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Tuesday, May 29, 2012

Most Popular Titles of the Year

I am not nearly done with clean up and other end of the year tasks, but I couldn't t be in the Media Center for about eight hours last week due to special events taking place in the Media Center so I thought I'd put that time to good use by reflecting on this year.  I saw a few other teacher librarians/media specialists were posting their most checked out titles for the year and I thought it was a neat idea. I also thought it might be a good thing to know for future reference, so....


...I am joining the All Star Block Party on The Library Patch and sharing the top 10 Fiction, top 10 Non-fiction, and top 10 Wildcat Favorites checked out this year.  There were several ties so the lists are longer than 10 books.

Top 10 Fiction

#10

 A Bad Case of Stripes
by David Shannon
25 checkouts

#9 
28 checkouts

#8

 Lily's Big Day
by Kevin Henkes
29 checkouts


      Stand Tall Molly Lou Melon
by Patty Lovell
29 checkouts

  Zoo-Looking
by Mem Fox
29 checkouts

#7

  Just Me and My Puppy
by Mercer Mayer
30 Checkouts

#6
31 checkouts

#5 
32 checkouts

#4 

Bark, George
by Jules Feiffer
33 checkouts

#3 

On Top of Spaghetti
by Paul Brett Johnson
35 checkouts

#2 

If You Give a Cat a Cupcake
by Laura Numerfoff
41 checkouts

#1 

  Lllama, Llama Red Pajama
by Anna Dewdney
44 checkouts


Top 10 Non-Fiction
#10 
19 checkouts

#9 

AC-130 H/U Gunships
by Carlos Alaverez
20 checkouts

#8 

Humvees by E.S. Budd
21 checkouts

     
Racing Motorcycles
by Denney Von Finn
21 checkouts

#7 
Dirt Bikes
by Sarah Tieck
22 checkouts


     V-22 Ospreys
by Carlos Alvarez
22 checkouts

#6 

MH-53E Sea Dragons by Carlos Alavarez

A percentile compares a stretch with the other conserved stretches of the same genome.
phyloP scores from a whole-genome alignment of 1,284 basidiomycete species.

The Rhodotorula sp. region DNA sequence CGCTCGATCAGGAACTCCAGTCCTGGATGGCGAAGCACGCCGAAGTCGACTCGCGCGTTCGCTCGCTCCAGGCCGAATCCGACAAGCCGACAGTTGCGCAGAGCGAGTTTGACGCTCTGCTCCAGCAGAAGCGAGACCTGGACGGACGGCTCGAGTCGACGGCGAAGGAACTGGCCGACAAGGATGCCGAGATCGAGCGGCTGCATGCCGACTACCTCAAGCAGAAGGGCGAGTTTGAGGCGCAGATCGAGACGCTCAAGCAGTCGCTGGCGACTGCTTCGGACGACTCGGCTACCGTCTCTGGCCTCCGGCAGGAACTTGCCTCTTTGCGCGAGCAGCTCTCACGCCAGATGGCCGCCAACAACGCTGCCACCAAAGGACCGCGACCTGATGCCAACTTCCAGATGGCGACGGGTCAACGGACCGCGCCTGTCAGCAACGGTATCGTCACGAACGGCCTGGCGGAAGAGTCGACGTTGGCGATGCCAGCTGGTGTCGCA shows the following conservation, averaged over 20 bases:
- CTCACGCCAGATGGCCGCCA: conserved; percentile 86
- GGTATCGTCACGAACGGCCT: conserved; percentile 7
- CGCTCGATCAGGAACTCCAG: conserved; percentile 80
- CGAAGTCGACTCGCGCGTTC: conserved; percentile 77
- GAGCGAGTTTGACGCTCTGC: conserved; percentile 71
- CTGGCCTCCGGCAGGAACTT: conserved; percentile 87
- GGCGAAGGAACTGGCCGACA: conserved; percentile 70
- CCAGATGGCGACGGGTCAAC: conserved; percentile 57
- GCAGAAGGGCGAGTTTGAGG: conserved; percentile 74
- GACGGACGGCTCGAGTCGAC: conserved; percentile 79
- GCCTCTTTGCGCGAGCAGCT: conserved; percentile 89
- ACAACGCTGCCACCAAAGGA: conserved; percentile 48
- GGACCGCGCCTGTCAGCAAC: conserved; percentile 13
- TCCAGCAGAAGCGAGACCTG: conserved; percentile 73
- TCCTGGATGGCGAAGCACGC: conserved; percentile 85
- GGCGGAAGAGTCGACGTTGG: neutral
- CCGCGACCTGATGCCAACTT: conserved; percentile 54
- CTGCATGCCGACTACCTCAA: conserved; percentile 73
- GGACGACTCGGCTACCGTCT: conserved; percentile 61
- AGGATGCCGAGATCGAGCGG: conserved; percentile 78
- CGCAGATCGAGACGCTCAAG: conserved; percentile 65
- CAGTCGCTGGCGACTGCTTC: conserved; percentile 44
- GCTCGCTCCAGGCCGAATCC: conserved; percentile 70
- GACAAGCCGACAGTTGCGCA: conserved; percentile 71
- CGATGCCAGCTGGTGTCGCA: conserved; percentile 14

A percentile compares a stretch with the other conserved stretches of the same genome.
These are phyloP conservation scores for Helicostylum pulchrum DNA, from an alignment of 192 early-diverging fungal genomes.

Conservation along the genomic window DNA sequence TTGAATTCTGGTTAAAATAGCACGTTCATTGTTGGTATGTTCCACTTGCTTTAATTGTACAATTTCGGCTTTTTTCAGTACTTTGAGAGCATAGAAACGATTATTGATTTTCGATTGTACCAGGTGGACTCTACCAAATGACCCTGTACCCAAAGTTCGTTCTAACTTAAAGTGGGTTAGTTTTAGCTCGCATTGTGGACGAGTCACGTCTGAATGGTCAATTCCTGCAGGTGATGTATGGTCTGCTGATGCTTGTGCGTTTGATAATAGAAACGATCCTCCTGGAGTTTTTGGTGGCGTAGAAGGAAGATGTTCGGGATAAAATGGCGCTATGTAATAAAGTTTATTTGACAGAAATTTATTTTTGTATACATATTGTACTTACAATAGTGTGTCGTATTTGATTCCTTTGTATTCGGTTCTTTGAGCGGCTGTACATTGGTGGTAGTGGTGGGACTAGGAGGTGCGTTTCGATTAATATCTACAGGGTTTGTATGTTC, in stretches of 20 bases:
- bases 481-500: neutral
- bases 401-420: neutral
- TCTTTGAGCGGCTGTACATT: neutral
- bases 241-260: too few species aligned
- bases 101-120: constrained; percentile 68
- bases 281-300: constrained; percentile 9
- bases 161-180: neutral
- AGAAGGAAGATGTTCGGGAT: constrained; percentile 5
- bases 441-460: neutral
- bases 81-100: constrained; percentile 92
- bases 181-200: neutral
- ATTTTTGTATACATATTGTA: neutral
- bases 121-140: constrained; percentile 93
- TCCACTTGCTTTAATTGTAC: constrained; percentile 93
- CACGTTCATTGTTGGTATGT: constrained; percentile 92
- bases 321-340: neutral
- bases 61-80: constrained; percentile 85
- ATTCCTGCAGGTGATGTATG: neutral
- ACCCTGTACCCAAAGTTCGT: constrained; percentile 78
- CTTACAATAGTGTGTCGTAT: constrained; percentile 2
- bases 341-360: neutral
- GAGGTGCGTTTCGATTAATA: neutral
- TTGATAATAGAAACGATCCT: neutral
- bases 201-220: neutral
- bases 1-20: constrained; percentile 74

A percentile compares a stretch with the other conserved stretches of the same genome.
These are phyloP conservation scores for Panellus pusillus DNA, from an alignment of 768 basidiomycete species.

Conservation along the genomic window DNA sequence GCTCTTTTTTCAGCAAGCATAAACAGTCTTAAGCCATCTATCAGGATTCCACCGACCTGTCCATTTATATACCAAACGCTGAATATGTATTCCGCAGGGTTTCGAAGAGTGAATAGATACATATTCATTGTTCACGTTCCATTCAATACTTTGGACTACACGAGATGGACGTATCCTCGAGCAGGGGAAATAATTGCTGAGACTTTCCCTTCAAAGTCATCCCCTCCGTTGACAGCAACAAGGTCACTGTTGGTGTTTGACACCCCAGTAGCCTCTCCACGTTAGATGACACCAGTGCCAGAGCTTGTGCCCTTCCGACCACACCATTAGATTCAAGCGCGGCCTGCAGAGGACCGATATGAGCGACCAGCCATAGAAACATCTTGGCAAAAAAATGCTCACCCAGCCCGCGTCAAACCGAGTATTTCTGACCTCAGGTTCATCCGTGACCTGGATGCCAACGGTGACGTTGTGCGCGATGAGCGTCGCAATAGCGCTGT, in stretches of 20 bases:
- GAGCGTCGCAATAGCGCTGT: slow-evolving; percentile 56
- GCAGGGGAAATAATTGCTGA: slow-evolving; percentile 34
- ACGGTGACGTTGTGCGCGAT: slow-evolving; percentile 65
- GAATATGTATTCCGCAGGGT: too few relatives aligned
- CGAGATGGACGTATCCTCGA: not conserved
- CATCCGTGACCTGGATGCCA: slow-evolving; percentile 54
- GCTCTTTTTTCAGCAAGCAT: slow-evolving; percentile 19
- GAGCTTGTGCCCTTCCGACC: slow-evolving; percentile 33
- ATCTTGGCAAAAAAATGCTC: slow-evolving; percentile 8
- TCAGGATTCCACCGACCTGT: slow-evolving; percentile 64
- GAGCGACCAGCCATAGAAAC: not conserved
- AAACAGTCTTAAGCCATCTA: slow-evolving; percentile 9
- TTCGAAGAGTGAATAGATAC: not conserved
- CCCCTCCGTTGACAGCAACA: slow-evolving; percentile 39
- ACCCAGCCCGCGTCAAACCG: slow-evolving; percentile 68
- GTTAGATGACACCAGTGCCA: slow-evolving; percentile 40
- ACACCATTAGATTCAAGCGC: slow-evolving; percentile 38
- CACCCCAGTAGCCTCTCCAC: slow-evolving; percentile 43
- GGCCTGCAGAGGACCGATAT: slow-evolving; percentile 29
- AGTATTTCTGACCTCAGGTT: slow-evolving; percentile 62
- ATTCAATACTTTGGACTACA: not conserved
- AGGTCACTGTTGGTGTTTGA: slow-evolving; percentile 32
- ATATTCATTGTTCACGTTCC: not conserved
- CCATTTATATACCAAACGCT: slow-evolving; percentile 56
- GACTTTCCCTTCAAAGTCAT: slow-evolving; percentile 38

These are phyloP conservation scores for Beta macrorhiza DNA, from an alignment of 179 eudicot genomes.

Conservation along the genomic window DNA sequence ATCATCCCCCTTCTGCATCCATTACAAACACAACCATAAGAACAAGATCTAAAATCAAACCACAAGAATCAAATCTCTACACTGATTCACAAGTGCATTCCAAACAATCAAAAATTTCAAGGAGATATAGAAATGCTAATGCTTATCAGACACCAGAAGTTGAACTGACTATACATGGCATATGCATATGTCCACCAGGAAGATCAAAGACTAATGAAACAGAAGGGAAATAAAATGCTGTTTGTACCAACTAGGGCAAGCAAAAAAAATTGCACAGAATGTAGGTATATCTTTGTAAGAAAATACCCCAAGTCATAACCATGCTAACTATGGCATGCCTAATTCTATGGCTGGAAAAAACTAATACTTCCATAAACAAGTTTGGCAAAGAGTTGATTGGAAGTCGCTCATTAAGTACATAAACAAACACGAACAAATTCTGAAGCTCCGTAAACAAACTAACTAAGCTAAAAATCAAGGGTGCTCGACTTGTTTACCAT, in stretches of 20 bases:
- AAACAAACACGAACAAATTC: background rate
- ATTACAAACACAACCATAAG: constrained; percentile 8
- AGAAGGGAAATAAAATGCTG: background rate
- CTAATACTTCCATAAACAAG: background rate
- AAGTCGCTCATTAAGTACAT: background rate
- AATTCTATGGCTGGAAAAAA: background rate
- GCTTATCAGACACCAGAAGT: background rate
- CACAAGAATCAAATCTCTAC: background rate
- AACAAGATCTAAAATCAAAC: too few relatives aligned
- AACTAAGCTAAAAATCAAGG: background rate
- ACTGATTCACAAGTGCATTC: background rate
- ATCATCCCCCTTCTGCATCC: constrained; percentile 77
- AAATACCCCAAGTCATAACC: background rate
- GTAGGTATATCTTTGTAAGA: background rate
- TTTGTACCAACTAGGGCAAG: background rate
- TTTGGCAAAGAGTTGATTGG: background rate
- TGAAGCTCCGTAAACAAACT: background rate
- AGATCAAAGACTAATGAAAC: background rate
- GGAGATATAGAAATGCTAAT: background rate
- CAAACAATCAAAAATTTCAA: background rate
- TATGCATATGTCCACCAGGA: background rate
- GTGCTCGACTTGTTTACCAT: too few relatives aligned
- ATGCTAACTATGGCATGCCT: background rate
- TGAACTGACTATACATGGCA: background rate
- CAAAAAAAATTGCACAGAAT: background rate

23 checkouts

     

Motorcycles! 
by Susan E. Goodman
23 checkouts


     Supersonic Jets
by Denney Von Finn
23 checkouts

#5 
24 checkouts

#4 

AH-1W Super Cobras
by  Carlos Alvarez
26 checkouts


    Army Green Berets
by Jack David
26 checkouts

   
  Strykers
by Carlos Alvarez
26 checkouts

#3 

B-2 Stealth Bombers
by Jack David
28 checkouts


    M2A2 Bradleys
by Jack David
28 checkouts

#2 

Dogs with a Job
by Barbara Patten
29 checkouts

     
29 checkouts

    
The World's Toughest Machines
by Judy Kentor Schmauss
29 checkouts

#1 

Abrams Tanks
by Jack David
32 checkouts


Top 10 Wildcat Favorites

#10 
33 checkouts
33 checkouts
33 checkouts

#9

35 checkouts
Moonlight on the Magic Flute
by Mary Pope Osborne
35 checkouts

#8

  Leprechaun in Late Winter
 by Mary Pope Osborne
37 checkouts

#7
38 checkouts
38 checkouts
38 checkouts

#6
   
40 checkouts

#5
    
48 checkouts

#4
60 checkouts

#3
  
88 checkouts

#2
  
92 checkouts

and the 
#1
 most checked out Wildcat Favorite as well as the most checkout book in the entire collection is...
98 checkouts

Looking at the Wildcat Favorites top 10 just validates that I choose the right books to put in that section.  (Read about the Wildcat Favorites section here.)  I have plans to make a Junior Wildcat section for Kindergarten and First grade books.  It's on my summer to do list.  Maybe it will actually happen.  We'll see.

What about you?  What were the most popular titles checked out in your library/media center?




Wednesday, May 23, 2012

Magazine FUN?draiser

We ended our last fundraiser for the Media Center for this year a few weeks ago.   It was a magazaine subscription fundraiser and we get to keep 40% of the profits.  The company who offered the fundraiser, Great American Oppotunities in conjunction with QSP presented it as an easy, no hassel way to raise money, and my patrons have really enjoyed being able to check out magazines this year, so I accepted the opportunity.


Here is the jest of how this fundraiser worked.  Students were given a fundraiser packet which included:

1 postcard booklet
1 magazine catalog
5 order forms
2 collection envelopes
1 prize description sheet
1 duck coupon sheet



Students were told about the items in a packet during an assemlby to kick off the fundraiser.  Prizes that could be earned were also highlighted during the assembly. For our fundraiser, the QSP representative decided to use small rubber duck keychains as prizes for selling up to four magazines.  If students returned the postcard booklet the next day with at least 7 family and friends names/addresses they received their first duck (on a lanyard) with duck food for the duck (candy).